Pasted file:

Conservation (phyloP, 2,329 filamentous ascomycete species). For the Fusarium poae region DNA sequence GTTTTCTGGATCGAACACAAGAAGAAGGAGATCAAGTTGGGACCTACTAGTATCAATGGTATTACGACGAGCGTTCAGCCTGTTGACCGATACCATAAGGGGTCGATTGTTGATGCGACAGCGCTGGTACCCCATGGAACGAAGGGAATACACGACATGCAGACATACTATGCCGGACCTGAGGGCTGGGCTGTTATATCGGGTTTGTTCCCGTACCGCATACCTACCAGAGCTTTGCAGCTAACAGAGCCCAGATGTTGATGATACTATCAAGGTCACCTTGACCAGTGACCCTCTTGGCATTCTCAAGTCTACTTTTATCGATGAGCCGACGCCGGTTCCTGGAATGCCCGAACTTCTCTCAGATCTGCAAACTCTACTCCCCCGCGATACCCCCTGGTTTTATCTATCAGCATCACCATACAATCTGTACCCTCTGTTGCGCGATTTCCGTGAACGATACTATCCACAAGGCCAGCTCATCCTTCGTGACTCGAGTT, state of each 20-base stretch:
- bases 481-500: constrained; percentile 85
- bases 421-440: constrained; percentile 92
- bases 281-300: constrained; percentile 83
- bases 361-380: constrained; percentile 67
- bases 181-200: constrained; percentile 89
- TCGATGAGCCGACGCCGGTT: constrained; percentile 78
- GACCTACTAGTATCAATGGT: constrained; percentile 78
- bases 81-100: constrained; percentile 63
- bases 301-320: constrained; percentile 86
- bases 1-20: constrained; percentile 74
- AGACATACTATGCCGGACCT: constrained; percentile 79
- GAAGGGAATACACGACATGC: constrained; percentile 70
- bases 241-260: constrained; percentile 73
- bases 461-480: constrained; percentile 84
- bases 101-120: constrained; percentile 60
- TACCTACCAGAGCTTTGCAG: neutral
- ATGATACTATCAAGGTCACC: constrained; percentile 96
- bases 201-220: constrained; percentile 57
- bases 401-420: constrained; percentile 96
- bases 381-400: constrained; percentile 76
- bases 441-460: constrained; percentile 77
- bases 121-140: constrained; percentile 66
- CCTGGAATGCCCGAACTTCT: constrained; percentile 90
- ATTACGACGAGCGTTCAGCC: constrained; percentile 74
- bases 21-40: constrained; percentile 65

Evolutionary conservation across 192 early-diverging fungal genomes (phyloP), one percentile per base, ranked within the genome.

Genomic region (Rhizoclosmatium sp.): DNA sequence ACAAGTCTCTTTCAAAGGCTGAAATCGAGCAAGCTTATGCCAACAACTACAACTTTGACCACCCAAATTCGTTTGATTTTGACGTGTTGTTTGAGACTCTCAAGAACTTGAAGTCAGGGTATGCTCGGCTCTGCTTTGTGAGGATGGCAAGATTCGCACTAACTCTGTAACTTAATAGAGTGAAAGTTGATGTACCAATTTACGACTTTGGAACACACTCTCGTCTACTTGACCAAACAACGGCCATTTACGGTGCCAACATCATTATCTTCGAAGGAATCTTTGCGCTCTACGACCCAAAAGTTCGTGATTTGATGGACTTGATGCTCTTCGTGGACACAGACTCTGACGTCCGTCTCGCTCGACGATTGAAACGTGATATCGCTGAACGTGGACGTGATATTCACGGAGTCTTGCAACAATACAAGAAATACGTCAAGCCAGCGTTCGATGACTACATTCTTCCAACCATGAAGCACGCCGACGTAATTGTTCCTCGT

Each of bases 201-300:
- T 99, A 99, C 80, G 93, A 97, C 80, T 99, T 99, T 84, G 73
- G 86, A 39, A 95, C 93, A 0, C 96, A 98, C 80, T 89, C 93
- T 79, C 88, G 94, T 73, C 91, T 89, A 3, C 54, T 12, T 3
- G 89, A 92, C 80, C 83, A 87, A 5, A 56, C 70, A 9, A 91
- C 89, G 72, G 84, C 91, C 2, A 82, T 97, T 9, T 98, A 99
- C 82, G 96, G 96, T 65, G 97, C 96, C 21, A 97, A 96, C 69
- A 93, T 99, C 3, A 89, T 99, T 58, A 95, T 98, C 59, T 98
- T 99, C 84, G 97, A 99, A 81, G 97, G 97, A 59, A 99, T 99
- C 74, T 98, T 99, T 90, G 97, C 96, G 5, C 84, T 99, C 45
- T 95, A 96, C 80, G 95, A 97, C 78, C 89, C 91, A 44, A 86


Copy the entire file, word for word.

Conservation (phyloP, 2,329 filamentous ascomycete species). For the Fusarium poae region DNA sequence GTTTTCTGGATCGAACACAAGAAGAAGGAGATCAAGTTGGGACCTACTAGTATCAATGGTATTACGACGAGCGTTCAGCCTGTTGACCGATACCATAAGGGGTCGATTGTTGATGCGACAGCGCTGGTACCCCATGGAACGAAGGGAATACACGACATGCAGACATACTATGCCGGACCTGAGGGCTGGGCTGTTATATCGGGTTTGTTCCCGTACCGCATACCTACCAGAGCTTTGCAGCTAACAGAGCCCAGATGTTGATGATACTATCAAGGTCACCTTGACCAGTGACCCTCTTGGCATTCTCAAGTCTACTTTTATCGATGAGCCGACGCCGGTTCCTGGAATGCCCGAACTTCTCTCAGATCTGCAAACTCTACTCCCCCGCGATACCCCCTGGTTTTATCTATCAGCATCACCATACAATCTGTACCCTCTGTTGCGCGATTTCCGTGAACGATACTATCCACAAGGCCAGCTCATCCTTCGTGACTCGAGTT, state of each 20-base stretch:
- bases 481-500: constrained; percentile 85
- bases 421-440: constrained; percentile 92
- bases 281-300: constrained; percentile 83
- bases 361-380: constrained; percentile 67
- bases 181-200: constrained; percentile 89
- TCGATGAGCCGACGCCGGTT: constrained; percentile 78
- GACCTACTAGTATCAATGGT: constrained; percentile 78
- bases 81-100: constrained; percentile 63
- bases 301-320: constrained; percentile 86
- bases 1-20: constrained; percentile 74
- AGACATACTATGCCGGACCT: constrained; percentile 79
- GAAGGGAATACACGACATGC: constrained; percentile 70
- bases 241-260: constrained; percentile 73
- bases 461-480: constrained; percentile 84
- bases 101-120: constrained; percentile 60
- TACCTACCAGAGCTTTGCAG: neutral
- ATGATACTATCAAGGTCACC: constrained; percentile 96
- bases 201-220: constrained; percentile 57
- bases 401-420: constrained; percentile 96
- bases 381-400: constrained; percentile 76
- bases 441-460: constrained; percentile 77
- bases 121-140: constrained; percentile 66
- CCTGGAATGCCCGAACTTCT: constrained; percentile 90
- ATTACGACGAGCGTTCAGCC: constrained; percentile 74
- bases 21-40: constrained; percentile 65

Evolutionary conservation across 192 early-diverging fungal genomes (phyloP), one percentile per base, ranked within the genome.

Genomic region (Rhizoclosmatium sp.): DNA sequence ACAAGTCTCTTTCAAAGGCTGAAATCGAGCAAGCTTATGCCAACAACTACAACTTTGACCACCCAAATTCGTTTGATTTTGACGTGTTGTTTGAGACTCTCAAGAACTTGAAGTCAGGGTATGCTCGGCTCTGCTTTGTGAGGATGGCAAGATTCGCACTAACTCTGTAACTTAATAGAGTGAAAGTTGATGTACCAATTTACGACTTTGGAACACACTCTCGTCTACTTGACCAAACAACGGCCATTTACGGTGCCAACATCATTATCTTCGAAGGAATCTTTGCGCTCTACGACCCAAAAGTTCGTGATTTGATGGACTTGATGCTCTTCGTGGACACAGACTCTGACGTCCGTCTCGCTCGACGATTGAAACGTGATATCGCTGAACGTGGACGTGATATTCACGGAGTCTTGCAACAATACAAGAAATACGTCAAGCCAGCGTTCGATGACTACATTCTTCCAACCATGAAGCACGCCGACGTAATTGTTCCTCGT

Each of bases 201-300:
- T 99, A 99, C 80, G 93, A 97, C 80, T 99, T 99, T 84, G 73
- G 86, A 39, A 95, C 93, A 0, C 96, A 98, C 80, T 89, C 93
- T 79, C 88, G 94, T 73, C 91, T 89, A 3, C 54, T 12, T 3
- G 89, A 92, C 80, C 83, A 87, A 5, A 56, C 70, A 9, A 91
- C 89, G 72, G 84, C 91, C 2, A 82, T 97, T 9, T 98, A 99
- C 82, G 96, G 96, T 65, G 97, C 96, C 21, A 97, A 96, C 69
- A 93, T 99, C 3, A 89, T 99, T 58, A 95, T 98, C 59, T 98
- T 99, C 84, G 97, A 99, A 81, G 97, G 97, A 59, A 99, T 99
- C 74, T 98, T 99, T 90, G 97, C 96, G 5, C 84, T 99, C 45
- T 95, A 96, C 80, G 95, A 97, C 78, C 89, C 91, A 44, A 86